The Under The Hammer column with Tennants’ Auctioneers
As 2018 ended, so 2019 began in the blink of an eye here at Tennants Auctioneers.
We hardly had the joyous revelry of New Year’s Eve ended when the first Antiques and Interiors sale of the year burst open its doors and included the tremendously successful ‘Contents of Helperby Manor’.
Comprising the eclectic collection of the late Mr Chris Martins from his North Yorkshire home, this lovely array of traditional art and antiques was accompanied by all kinds of delightful bygone and vintage objects.
The collection achieved an almost 100% sold rate and attracted an eager crowd of private collectors and dealers, who on the day were willing to pay prices way above what had been expected.
The biggest surprise of the day came with a Victorian oak cased public clock made by the renowned Potts & Sons of Leeds, which soared past its estimate of £500-700 to achieve £1,500 (plus buyer’s premium) – thought by Tennants’ clock department to probably be a record at auction.
This sale was quickly followed on Saturday, January 12 by our widely admired Country House Sale, the tri-annual auction of art, antiques, curios and quintessential style that never fails to entice, excite and enthuse.
On the day, of all the myriad treasures on offer, it was a Georgian agate cameo ring, signed by the gem engraver Nathaniel Marchant (1739-1816) that topped the sale, rocketing up from the initial conservative estimate to sell for £39,000 (plus buyer’s premium) to a collector in the room. The next Country House sale will take place on Saturday April 27, closing for entries at the end of March.
Looking forwards, and very appropriate as the weather turns cold, we are delighted to announce the inclusion in the Costume, Fashion and Textile sale on Saturday, February 9 of a collection of Quilts from the Estate of the Hannah Hauxwell.
Hauxwell (1926-2018) was emblematic of the tough, resourceful upland farmers of North Yorkshire and County Durham.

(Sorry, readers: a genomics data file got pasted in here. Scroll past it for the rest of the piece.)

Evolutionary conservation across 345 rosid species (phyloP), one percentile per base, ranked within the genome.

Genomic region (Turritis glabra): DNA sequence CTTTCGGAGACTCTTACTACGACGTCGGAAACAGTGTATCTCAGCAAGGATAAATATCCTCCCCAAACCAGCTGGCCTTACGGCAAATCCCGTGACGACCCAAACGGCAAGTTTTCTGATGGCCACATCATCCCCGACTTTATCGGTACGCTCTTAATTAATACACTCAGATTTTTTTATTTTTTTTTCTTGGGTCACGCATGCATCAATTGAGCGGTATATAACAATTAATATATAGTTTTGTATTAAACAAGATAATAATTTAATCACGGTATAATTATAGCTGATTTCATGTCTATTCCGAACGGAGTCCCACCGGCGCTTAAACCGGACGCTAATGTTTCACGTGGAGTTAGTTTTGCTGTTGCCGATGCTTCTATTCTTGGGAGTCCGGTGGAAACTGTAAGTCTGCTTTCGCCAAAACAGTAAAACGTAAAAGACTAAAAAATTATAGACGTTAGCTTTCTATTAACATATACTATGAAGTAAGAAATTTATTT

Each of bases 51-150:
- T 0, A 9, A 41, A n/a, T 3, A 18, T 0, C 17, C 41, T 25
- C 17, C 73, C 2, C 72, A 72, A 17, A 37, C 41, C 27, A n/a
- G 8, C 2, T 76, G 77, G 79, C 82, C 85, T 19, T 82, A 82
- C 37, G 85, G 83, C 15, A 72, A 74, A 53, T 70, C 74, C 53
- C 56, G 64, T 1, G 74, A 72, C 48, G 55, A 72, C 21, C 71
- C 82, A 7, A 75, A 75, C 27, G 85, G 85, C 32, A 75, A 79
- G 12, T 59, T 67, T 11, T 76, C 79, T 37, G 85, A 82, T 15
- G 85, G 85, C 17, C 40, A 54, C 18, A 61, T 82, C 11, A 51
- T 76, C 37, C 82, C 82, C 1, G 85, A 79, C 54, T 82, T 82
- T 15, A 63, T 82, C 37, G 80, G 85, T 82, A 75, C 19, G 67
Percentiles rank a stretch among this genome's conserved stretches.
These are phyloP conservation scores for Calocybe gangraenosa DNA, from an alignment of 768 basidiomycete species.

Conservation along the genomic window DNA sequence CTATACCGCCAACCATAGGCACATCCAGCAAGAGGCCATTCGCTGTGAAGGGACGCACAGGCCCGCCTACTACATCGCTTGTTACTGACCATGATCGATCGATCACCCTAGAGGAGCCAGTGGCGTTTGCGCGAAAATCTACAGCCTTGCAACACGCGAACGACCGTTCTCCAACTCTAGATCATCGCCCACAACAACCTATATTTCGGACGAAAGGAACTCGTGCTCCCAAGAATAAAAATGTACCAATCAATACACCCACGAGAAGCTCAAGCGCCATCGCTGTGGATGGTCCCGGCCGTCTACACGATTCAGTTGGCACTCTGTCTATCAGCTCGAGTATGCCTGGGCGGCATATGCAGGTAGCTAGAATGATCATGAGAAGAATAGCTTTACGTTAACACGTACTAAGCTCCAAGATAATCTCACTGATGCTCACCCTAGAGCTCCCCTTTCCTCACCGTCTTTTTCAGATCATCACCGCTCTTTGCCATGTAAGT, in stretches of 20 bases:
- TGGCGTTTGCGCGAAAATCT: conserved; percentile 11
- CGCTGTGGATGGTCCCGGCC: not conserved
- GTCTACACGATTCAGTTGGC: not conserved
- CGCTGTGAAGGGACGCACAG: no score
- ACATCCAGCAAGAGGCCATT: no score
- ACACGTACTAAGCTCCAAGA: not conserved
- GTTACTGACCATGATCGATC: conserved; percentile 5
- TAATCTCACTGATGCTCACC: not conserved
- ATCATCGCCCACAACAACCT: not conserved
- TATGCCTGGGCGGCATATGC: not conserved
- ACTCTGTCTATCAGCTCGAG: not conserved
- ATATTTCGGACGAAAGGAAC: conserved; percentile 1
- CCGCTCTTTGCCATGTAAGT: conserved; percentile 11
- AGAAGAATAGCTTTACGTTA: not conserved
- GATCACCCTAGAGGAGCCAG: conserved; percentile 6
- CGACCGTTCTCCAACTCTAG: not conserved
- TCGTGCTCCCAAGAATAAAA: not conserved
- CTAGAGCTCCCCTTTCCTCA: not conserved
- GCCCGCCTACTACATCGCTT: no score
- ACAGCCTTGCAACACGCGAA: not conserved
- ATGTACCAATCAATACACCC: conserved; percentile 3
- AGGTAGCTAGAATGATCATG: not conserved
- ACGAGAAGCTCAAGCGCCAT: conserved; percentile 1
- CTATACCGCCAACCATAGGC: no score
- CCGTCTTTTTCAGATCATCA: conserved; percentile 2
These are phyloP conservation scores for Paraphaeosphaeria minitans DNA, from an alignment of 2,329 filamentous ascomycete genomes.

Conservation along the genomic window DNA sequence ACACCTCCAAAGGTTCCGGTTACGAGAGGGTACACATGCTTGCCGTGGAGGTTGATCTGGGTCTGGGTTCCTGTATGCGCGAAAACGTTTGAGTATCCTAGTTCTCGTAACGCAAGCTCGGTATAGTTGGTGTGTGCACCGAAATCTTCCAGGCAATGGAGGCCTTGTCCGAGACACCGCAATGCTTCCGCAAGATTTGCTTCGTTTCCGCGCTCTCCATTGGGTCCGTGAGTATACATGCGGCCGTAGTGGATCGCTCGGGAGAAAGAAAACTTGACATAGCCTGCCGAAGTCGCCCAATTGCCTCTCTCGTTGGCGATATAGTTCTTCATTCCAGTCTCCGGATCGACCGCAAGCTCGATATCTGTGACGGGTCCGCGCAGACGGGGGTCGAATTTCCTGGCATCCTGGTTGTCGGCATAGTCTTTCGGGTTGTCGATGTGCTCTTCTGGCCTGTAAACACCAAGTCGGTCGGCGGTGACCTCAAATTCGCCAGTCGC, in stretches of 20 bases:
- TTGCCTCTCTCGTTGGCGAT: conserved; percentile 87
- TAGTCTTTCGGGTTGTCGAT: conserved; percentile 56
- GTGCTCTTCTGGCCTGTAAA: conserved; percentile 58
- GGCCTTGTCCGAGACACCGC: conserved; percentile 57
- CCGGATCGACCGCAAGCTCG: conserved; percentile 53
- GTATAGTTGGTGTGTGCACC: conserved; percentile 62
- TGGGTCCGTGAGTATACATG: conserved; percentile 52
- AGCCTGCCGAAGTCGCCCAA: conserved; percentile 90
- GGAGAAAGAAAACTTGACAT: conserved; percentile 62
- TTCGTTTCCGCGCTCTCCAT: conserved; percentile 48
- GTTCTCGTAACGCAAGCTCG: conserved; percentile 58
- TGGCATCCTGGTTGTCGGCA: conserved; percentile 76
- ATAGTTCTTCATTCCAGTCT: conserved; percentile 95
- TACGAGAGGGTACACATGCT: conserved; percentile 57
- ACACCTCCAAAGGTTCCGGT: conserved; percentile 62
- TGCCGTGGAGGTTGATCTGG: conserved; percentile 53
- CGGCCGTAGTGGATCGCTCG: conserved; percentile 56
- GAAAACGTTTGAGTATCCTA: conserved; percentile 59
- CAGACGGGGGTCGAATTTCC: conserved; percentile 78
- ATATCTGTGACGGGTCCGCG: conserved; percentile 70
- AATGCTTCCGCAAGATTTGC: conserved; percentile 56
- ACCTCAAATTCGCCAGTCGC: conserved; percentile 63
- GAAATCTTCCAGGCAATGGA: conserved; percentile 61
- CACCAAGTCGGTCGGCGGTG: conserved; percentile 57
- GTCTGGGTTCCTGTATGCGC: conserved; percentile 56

Having run her family farm, Low Birk Hatt in Baldersdale, since the death of her parents and uncle when she was 35, she lived a life of unmodernised poverty and hardship.
With no electricity or running water, daily life was a struggle. Indeed, she said “In summer I live and in winter I exist”.
She was first ‘discovered’ in 1972, when Yorkshire television made a documentary about her daily life – ‘Too Long a Winter’. Broadcast nationally, she touched the hearts of many and became somewhat of a celebrity.
Donations flooded in and she was able to have electricity installed.
Many more documentaries and books were made about Hauxwell, following her first ventures to London and abroad until she left her beloved farm to move to nearby Cotherstone in 1988.
She was a hoarder, and her dilapidated farmhouse was packed to the rafters with the family quilts stored in a linen press, some appearing never to have been used.
All the women in her family were very accomplished seamstresses, and Hannah herself was very good with a needle.
Indeed, she had a mattress filled with straw that she had made from a unique patchwork of fabrics.
Most of the quilts have been made using the same pattern of quilting stitches – perhaps a family pattern – and interestingly they each have three rounded and one squared corner.
One quilt is initialed ‘E.B’, who is likely Hannah’s grandmother, Elizabeth Bayles, who worked the tapestry also included in the sale.
For further details please contact us on 01423 531661 or visit www.tennants.co.uk.